On Friday night, I attended the Catalyst Theatre production The Soul Collector, written, directed, and composed by Jonathan Christenson. Early on, I thought that it was never going to make sense to me, and I worried that I’d have to ask my theatregoing companions, both actors, to explain to me what had happened. My first impressions were about chill and dark and gloom. The stage was set with upside-down bare white trees, a glistening black roadway or path down a hill with white markings, wind, eerie music, and periodic snowfalls. At first, all the characters had costumes in shades of brown and grey, with bits of black and white. It was hard to identify them as contemporary or from any specific other period, but the colours and hats and one character’s dark glasses evoked a somewhat steampunk aesthetic.
A story began to be built, with anecdotes from the past being told to an apparently-present-day character, Memory McQuade (Karyn Mott). Many of the two-person stories involved a death. Early on, people started warning of a Soul Collector. At first I thought the Soul Collector referred to the mythical horned-man figure dressed in white shorts and disturbingly uneven clawed hands, but I was confused because they seemed to be warning of “She”. The horned figure was the Winter Hart (Brett Dahl, seen recently in The Missionary Position at U of A), and the Soul Collector turned out to be female, an Ice Queen archetype just as scary as the White Witch of Narnia (Elinor Holt). Memory McQuade’s guides to the world or near-underworld or whatever it was were the blind mortician Mortimer (Clinton Carew) and the boy Gideon Glumb (Benjamin Wardle). My eye kept being drawn to the boy Gideon because of an awkwardly-contorted arm, which made his hands look abnormally large. I noticed that in some scenes (dancing) he didn’t have a deformity, but in the present-day ones he did, and I kept looking for an acknowledgement or explanation. One character offering a bit of comic relief was Popcorn Pete (Garett Ross). The storytelling patterns and the not-quite-realistic setting began to remind me of Charles de Lint’s stories.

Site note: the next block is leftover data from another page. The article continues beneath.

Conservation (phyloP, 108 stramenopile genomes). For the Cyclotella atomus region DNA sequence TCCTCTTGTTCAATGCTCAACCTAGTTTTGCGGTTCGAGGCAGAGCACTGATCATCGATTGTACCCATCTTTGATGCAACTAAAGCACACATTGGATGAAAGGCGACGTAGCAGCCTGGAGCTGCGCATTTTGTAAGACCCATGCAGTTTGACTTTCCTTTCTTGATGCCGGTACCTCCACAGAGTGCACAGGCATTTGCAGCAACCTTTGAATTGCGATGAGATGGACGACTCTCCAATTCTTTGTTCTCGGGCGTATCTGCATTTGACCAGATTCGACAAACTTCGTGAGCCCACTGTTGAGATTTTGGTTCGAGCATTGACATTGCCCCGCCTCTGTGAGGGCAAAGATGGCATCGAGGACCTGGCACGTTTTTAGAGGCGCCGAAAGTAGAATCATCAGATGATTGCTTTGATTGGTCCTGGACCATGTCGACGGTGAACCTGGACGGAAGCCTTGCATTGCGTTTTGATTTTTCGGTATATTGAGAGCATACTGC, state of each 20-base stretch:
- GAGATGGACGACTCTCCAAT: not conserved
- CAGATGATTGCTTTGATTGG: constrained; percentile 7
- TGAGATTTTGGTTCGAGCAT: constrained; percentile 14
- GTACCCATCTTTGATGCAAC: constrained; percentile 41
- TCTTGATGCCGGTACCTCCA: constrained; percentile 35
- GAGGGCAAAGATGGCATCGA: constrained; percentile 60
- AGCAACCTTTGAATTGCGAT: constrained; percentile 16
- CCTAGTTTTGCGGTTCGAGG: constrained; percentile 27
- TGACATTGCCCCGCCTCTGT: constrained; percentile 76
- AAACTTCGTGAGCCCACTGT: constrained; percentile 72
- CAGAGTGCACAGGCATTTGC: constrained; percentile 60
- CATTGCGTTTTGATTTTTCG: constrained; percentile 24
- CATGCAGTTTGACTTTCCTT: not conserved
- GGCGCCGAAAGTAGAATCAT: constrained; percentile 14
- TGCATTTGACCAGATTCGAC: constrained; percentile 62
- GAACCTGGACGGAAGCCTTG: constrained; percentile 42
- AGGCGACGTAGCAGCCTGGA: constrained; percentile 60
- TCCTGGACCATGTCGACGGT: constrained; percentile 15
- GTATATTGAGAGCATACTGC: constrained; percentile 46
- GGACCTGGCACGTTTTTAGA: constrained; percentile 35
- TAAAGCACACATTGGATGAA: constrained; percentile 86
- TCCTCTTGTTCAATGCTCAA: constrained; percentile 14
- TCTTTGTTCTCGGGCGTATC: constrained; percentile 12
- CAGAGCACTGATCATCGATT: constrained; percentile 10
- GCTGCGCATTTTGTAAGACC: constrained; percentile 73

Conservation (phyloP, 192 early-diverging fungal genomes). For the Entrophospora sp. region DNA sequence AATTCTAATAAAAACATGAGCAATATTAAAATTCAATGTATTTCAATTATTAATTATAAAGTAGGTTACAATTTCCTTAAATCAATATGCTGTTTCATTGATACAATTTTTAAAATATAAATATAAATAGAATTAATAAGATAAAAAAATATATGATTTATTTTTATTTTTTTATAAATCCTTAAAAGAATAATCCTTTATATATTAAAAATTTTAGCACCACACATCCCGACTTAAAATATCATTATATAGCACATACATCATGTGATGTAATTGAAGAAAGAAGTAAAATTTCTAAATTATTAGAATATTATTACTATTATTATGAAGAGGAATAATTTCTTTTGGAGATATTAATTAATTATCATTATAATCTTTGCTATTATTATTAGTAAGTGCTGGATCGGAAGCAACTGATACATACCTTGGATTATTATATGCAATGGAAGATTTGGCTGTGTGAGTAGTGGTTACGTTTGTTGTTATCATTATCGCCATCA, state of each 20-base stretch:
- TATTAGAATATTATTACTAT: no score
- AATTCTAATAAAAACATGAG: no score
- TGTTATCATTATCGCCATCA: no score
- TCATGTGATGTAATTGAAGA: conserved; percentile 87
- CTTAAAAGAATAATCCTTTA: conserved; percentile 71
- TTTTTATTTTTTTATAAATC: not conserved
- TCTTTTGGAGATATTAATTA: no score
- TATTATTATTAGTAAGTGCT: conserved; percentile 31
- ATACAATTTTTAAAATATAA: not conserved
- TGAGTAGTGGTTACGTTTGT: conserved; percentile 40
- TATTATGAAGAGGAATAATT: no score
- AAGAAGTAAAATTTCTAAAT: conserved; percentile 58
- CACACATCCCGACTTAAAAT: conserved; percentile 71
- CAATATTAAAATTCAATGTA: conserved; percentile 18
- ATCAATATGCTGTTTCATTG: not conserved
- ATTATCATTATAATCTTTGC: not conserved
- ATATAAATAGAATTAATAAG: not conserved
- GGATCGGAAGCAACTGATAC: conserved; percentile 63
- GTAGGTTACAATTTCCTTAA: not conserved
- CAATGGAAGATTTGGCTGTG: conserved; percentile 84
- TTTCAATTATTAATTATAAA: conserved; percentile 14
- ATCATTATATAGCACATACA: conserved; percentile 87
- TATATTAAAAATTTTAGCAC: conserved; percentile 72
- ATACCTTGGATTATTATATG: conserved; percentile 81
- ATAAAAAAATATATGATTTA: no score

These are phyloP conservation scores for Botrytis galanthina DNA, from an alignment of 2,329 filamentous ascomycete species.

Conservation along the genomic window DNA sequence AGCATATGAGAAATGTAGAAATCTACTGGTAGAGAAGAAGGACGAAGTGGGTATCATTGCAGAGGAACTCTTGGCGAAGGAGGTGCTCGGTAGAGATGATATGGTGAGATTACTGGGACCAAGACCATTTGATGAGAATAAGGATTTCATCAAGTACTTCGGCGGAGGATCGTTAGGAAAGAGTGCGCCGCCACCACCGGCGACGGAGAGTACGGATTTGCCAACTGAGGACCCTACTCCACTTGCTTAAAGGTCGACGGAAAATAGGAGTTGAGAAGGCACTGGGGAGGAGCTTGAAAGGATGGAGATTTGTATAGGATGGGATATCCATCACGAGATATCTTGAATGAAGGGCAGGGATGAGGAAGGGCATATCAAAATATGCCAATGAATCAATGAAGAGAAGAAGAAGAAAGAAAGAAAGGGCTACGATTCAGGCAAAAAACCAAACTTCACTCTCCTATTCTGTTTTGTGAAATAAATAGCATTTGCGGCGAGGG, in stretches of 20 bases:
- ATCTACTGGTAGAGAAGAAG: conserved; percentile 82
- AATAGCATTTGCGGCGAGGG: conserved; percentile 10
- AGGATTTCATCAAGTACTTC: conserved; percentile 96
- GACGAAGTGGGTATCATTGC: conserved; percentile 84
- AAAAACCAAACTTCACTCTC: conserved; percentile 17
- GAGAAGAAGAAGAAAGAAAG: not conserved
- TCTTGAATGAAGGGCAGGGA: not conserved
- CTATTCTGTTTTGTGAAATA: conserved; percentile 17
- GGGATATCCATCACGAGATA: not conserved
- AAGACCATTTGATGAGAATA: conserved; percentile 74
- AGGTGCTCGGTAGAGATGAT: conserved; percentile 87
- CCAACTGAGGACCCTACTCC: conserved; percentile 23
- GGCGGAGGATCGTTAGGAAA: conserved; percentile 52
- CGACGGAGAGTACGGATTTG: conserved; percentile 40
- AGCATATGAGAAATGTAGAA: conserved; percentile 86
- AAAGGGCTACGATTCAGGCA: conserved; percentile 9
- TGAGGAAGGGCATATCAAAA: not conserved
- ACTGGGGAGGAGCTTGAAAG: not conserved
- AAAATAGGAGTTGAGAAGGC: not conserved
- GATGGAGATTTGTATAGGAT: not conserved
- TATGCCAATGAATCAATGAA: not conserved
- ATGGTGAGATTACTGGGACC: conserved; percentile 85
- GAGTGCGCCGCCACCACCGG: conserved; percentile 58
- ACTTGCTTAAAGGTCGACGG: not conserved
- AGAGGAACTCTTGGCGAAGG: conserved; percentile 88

Some things became clear by the end. Not everything. And several of the odd things I recalled from early on ended up falling into place, not explained explicitly but easy enough to figure out that I felt satisfied by the narrative. I was also astonished at the curtain call to realise that there had only been nine performers, since I hadn’t always gotten a good look at the characters in the dark and in their bundles of winter clothing, and I hadn’t realised that I’d been seeing the same actors over and over. I remained somewhat frustrated that I had had trouble picking up the words of the sung bits over the projected music, but one of my companions pointed out that the words were almost superfluous to the point of the musical bits which were to communicate mood, and they certainly did that.
When I left the theatre, I decided it was the most elliptical and cryptic storytelling I’d encountered since Free-Man on the Land last January. And it continued to hold that record for almost 24 hours.